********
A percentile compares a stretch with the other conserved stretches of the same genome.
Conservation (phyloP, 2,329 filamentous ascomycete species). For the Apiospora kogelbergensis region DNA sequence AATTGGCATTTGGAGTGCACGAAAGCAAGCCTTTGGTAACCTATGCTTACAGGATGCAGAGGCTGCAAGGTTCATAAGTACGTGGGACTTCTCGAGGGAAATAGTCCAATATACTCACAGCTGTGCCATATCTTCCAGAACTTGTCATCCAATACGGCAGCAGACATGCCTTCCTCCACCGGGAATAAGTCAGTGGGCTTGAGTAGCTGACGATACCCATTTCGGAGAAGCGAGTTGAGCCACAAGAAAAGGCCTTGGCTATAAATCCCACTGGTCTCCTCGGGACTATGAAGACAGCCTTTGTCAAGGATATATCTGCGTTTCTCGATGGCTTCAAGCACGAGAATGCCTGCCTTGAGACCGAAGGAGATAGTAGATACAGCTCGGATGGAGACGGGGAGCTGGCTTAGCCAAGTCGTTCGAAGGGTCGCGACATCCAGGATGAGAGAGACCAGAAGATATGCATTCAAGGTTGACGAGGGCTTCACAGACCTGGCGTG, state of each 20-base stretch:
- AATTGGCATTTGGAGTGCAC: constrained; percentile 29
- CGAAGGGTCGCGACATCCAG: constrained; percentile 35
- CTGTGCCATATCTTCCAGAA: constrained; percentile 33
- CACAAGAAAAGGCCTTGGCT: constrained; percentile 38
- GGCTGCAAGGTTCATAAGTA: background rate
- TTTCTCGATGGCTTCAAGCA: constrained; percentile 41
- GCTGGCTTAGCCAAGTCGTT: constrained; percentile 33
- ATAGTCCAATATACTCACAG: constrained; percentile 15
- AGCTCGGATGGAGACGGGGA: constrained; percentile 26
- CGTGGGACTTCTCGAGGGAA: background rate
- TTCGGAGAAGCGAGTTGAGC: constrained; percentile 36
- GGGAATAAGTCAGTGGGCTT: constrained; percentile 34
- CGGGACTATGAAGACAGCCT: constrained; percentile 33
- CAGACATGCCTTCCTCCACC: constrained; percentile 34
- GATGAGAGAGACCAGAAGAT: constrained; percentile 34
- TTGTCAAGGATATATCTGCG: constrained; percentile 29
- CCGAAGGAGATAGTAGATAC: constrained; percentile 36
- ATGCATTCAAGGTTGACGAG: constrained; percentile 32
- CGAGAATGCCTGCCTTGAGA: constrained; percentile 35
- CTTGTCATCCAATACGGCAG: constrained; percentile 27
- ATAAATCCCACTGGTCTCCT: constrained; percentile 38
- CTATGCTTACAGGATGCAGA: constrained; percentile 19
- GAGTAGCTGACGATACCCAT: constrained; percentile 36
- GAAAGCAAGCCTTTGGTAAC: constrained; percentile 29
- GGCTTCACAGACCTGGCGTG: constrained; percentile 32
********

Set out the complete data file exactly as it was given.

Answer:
A percentile compares a stretch with the other conserved stretches of the same genome.
Conservation (phyloP, 2,329 filamentous ascomycete species). For the Apiospora kogelbergensis region DNA sequence AATTGGCATTTGGAGTGCACGAAAGCAAGCCTTTGGTAACCTATGCTTACAGGATGCAGAGGCTGCAAGGTTCATAAGTACGTGGGACTTCTCGAGGGAAATAGTCCAATATACTCACAGCTGTGCCATATCTTCCAGAACTTGTCATCCAATACGGCAGCAGACATGCCTTCCTCCACCGGGAATAAGTCAGTGGGCTTGAGTAGCTGACGATACCCATTTCGGAGAAGCGAGTTGAGCCACAAGAAAAGGCCTTGGCTATAAATCCCACTGGTCTCCTCGGGACTATGAAGACAGCCTTTGTCAAGGATATATCTGCGTTTCTCGATGGCTTCAAGCACGAGAATGCCTGCCTTGAGACCGAAGGAGATAGTAGATACAGCTCGGATGGAGACGGGGAGCTGGCTTAGCCAAGTCGTTCGAAGGGTCGCGACATCCAGGATGAGAGAGACCAGAAGATATGCATTCAAGGTTGACGAGGGCTTCACAGACCTGGCGTG, state of each 20-base stretch:
- AATTGGCATTTGGAGTGCAC: constrained; percentile 29
- CGAAGGGTCGCGACATCCAG: constrained; percentile 35
- CTGTGCCATATCTTCCAGAA: constrained; percentile 33
- CACAAGAAAAGGCCTTGGCT: constrained; percentile 38
- GGCTGCAAGGTTCATAAGTA: background rate
- TTTCTCGATGGCTTCAAGCA: constrained; percentile 41
- GCTGGCTTAGCCAAGTCGTT: constrained; percentile 33
- ATAGTCCAATATACTCACAG: constrained; percentile 15
- AGCTCGGATGGAGACGGGGA: constrained; percentile 26
- CGTGGGACTTCTCGAGGGAA: background rate
- TTCGGAGAAGCGAGTTGAGC: constrained; percentile 36
- GGGAATAAGTCAGTGGGCTT: constrained; percentile 34
- CGGGACTATGAAGACAGCCT: constrained; percentile 33
- CAGACATGCCTTCCTCCACC: constrained; percentile 34
- GATGAGAGAGACCAGAAGAT: constrained; percentile 34
- TTGTCAAGGATATATCTGCG: constrained; percentile 29
- CCGAAGGAGATAGTAGATAC: constrained; percentile 36
- ATGCATTCAAGGTTGACGAG: constrained; percentile 32
- CGAGAATGCCTGCCTTGAGA: constrained; percentile 35
- CTTGTCATCCAATACGGCAG: constrained; percentile 27
- ATAAATCCCACTGGTCTCCT: constrained; percentile 38
- CTATGCTTACAGGATGCAGA: constrained; percentile 19
- GAGTAGCTGACGATACCCAT: constrained; percentile 36
- GAAAGCAAGCCTTTGGTAAC: constrained; percentile 29
- GGCTTCACAGACCTGGCGTG: constrained; percentile 32